A recent study found over 18% of patients with relapsed or refractory multiple myeloma treated with a proteasome inhibitor were faced with cardiovascular adverse events, published in JAMA Oncology (online December 28, 2017; doi:10.1001/jamaoncol.2017.4519).
Cardiovascular adverse events resulting from treatment with carfilzomib in patients with multiple myeloma have the potential to be life-threatening. However, the rate of such events among this population has yet to be fully understood.
Adam J Waxman, MD, division of hematology and oncology, Abramson Cancer Center, University of Pennsylvania, and colleagues conducted the first systematic review and meta-analysis of carfilzomib-associated cardiovascular adverse events. Researchers searched PubMed, EMBASE, Web of Science, and clinicaltrials.gov to identify phase I-III prospective clinical trials, with the intent to determine the incidence of carfilzomib-associated cardiovascular adverse events and to compare the rates of these adverse events among different doses and companion therapies.
Cardiovascular adverse events were predefined as heart failure, hypertension, ischemia, and arrhythmia. Researchers included all-grade and grades 3 or higher adverse events.
After narrowing their search to 24 studies and a total of 2594 patients, researchers reported all-grade and grade 3 or higher cardiovascular adverse events were observed in 18.1% (n = 617) and 8.2% (n = 274) of patients, respectively.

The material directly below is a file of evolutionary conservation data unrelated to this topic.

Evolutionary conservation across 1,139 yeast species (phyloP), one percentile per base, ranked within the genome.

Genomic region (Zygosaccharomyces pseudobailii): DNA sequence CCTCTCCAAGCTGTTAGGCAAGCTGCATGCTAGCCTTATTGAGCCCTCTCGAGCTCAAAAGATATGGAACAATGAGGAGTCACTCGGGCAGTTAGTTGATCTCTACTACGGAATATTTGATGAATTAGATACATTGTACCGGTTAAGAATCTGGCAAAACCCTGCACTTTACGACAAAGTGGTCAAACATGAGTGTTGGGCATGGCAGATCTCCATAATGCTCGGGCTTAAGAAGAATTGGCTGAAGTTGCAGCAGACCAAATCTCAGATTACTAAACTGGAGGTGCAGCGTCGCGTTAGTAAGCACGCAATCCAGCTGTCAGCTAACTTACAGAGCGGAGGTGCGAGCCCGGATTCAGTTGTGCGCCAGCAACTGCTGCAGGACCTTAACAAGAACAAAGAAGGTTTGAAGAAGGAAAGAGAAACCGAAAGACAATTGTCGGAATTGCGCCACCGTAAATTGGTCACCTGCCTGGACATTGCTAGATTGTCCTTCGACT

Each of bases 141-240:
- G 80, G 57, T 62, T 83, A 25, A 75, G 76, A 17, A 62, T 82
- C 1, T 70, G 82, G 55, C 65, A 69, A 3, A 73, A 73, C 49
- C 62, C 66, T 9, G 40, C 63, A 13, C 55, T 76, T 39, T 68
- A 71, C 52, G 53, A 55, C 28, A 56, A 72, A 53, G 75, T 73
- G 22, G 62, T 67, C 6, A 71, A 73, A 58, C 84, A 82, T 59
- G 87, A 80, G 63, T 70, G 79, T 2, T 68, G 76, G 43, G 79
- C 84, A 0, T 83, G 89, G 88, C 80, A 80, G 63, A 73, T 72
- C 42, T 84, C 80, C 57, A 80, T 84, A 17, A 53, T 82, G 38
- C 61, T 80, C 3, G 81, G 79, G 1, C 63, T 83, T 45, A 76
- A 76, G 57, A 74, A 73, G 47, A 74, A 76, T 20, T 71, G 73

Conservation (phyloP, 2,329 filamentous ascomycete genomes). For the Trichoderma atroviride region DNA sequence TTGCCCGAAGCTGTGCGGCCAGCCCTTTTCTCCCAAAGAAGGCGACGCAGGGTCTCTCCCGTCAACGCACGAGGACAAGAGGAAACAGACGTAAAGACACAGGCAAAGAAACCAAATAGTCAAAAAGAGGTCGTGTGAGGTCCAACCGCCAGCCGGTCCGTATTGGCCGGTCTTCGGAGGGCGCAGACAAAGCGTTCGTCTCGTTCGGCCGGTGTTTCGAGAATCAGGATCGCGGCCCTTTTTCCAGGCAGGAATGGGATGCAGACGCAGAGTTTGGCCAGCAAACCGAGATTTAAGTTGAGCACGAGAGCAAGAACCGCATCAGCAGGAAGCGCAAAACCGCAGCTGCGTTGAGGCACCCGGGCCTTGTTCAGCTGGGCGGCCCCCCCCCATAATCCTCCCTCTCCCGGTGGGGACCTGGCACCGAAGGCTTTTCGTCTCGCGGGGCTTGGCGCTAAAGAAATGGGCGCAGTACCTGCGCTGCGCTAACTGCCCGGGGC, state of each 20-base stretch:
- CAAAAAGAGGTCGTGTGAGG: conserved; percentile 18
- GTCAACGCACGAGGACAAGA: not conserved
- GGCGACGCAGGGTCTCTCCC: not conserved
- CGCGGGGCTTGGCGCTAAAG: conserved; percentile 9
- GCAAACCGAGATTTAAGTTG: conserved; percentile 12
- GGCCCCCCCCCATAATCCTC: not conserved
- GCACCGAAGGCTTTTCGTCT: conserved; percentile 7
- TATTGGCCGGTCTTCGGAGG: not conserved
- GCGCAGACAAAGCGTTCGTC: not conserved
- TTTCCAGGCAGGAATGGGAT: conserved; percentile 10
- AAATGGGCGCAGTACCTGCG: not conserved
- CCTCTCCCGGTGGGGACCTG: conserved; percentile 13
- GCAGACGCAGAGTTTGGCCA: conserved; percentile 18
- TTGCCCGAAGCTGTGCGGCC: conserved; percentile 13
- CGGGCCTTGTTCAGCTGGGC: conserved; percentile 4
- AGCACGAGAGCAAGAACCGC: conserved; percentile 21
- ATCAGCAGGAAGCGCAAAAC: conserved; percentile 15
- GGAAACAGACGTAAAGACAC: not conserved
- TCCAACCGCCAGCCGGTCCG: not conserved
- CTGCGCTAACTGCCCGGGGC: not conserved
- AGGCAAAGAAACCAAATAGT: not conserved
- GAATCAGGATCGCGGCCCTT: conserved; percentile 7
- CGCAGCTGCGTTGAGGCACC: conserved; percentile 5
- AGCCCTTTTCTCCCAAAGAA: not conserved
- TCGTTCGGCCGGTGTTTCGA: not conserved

Subgroup analyses revealed that phase II-III studies and carfilzomib doses of 45 mg/m2 or higher were associated with high-grade cardiovascular events. Contrarily, median age older than 65 years, prior multiple myeloma therapies, and concurrent multiple myeloma therapies were not associated with cardiovascular adverse events.
Dr Waxman and colleagues concluded that carfilzomib is associated with a significant incidence of cardiovascular adverse events, with higher doses of carfilzomib correlating with higher rates of adverse events. “Future studies are needed to identify patients at high risk for cardiovascular adverse events, develop optimal monitoring strategies, and explore strategies to mitigate these risks,” researchers wrote, adding that phase I studies may be under-detecting cardiovascular adverse events.—Zachary Bessette